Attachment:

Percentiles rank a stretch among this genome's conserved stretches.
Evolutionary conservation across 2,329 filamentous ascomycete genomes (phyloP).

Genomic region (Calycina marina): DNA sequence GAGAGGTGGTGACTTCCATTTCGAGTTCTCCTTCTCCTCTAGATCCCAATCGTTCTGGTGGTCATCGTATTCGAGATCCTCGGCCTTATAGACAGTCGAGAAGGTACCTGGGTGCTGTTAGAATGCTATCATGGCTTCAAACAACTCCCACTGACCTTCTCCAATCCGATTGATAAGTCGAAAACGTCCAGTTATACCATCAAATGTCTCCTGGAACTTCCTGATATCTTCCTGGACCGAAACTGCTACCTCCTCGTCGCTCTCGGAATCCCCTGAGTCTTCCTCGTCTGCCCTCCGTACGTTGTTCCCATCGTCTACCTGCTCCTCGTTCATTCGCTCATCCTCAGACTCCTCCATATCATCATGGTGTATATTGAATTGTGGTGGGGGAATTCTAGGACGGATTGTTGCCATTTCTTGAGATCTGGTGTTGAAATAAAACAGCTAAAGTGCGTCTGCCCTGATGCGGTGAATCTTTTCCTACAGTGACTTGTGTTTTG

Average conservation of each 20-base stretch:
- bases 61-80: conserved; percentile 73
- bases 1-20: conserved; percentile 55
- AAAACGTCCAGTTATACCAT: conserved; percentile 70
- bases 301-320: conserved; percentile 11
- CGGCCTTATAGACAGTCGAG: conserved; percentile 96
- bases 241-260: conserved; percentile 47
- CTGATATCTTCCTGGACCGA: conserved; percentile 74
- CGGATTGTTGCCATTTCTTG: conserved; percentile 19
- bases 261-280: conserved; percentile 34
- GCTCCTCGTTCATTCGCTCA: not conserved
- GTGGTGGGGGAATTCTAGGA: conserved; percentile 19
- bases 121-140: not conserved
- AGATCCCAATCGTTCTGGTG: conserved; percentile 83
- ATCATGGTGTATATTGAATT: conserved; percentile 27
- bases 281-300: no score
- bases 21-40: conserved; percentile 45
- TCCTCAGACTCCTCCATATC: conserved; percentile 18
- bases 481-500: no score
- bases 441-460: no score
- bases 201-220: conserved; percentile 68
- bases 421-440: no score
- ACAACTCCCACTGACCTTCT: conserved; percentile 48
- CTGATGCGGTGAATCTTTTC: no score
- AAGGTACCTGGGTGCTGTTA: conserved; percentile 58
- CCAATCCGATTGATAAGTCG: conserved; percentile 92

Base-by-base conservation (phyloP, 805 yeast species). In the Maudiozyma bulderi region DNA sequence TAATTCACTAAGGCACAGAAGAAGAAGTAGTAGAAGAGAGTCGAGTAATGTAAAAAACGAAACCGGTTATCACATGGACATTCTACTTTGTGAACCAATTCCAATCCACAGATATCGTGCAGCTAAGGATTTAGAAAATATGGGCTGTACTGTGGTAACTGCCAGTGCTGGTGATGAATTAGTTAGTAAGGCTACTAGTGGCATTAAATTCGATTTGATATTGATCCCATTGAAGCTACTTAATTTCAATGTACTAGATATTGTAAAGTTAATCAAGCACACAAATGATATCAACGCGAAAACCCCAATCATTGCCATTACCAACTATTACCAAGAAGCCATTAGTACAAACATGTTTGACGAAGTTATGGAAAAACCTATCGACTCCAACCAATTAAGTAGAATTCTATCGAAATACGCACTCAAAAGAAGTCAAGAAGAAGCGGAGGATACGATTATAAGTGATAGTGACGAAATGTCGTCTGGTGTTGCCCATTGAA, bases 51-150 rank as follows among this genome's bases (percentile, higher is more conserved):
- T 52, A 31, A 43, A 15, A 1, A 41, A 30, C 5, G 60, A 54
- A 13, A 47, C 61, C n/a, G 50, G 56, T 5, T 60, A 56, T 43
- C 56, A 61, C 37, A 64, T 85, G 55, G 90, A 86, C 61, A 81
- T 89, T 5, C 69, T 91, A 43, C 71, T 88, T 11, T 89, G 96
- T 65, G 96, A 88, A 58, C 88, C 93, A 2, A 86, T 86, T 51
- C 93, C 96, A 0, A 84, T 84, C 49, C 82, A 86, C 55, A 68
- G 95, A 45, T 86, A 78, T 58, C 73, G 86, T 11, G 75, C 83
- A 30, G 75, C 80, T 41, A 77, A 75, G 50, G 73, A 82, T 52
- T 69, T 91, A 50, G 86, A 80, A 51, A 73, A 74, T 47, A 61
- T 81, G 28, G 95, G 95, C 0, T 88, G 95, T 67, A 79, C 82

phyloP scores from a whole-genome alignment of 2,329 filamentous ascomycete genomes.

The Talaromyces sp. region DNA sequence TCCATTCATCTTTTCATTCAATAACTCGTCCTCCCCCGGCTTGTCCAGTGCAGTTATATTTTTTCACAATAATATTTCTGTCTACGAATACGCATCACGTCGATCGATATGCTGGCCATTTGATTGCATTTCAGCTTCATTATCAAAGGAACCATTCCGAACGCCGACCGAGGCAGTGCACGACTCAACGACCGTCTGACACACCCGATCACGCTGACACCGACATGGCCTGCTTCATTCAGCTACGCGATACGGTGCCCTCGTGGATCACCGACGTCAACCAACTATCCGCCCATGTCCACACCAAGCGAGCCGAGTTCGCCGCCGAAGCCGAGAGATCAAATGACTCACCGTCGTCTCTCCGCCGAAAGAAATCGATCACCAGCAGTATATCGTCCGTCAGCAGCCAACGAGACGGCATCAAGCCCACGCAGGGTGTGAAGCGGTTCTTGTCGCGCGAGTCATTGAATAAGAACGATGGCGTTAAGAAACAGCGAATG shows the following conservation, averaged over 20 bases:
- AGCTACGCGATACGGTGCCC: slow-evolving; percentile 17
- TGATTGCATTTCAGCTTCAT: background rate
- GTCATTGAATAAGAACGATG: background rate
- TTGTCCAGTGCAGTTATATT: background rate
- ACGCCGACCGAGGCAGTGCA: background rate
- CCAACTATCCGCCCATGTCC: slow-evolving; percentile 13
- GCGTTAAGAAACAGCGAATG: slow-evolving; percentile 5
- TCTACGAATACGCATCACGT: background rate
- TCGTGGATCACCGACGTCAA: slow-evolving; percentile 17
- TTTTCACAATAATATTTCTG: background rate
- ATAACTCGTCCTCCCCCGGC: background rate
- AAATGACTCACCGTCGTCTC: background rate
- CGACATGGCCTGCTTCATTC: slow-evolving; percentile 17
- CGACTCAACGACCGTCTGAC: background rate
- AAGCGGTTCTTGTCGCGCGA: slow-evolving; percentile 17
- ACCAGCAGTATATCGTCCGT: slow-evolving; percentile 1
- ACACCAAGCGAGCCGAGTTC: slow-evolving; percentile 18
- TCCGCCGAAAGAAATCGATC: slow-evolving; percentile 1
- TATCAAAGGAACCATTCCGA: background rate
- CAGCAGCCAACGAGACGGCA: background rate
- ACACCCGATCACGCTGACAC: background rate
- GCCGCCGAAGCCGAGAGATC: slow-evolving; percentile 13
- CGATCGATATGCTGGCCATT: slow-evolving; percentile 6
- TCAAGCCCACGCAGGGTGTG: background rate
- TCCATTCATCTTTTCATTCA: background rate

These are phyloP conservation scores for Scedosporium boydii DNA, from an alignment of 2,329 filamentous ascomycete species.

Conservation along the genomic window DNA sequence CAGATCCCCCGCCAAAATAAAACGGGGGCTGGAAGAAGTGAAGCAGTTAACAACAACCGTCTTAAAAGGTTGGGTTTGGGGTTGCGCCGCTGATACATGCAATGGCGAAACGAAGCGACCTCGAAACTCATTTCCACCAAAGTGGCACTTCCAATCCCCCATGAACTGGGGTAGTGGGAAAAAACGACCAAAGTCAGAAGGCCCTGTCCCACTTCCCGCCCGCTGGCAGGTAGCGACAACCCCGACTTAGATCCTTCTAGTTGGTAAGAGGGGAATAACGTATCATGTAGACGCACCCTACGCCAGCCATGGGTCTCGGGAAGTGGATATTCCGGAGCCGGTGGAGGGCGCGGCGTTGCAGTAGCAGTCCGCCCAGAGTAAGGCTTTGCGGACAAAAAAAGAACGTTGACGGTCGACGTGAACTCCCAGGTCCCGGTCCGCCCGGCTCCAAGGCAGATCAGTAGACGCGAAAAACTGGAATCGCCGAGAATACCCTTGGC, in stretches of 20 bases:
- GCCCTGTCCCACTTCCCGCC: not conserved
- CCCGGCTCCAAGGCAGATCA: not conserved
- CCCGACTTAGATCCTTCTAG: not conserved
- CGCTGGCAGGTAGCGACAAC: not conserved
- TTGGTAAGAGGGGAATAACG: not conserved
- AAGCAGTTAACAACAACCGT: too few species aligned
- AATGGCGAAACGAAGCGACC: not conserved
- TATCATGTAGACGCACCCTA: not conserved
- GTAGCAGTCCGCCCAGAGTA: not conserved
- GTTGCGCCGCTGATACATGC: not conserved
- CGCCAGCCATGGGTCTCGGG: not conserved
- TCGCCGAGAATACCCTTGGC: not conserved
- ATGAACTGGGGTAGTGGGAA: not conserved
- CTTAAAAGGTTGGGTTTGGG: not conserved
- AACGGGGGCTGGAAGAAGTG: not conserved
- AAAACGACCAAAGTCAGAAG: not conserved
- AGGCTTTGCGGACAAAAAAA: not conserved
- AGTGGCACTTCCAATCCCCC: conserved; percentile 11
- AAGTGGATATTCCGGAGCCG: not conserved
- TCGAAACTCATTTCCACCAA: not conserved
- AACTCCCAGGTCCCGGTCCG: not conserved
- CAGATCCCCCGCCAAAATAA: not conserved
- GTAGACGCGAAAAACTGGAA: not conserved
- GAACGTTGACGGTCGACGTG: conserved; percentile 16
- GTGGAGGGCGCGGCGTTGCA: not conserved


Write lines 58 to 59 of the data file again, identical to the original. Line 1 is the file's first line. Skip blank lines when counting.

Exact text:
- ACCAGCAGTATATCGTCCGT: slow-evolving; percentile 1
- ACACCAAGCGAGCCGAGTTC: slow-evolving; percentile 18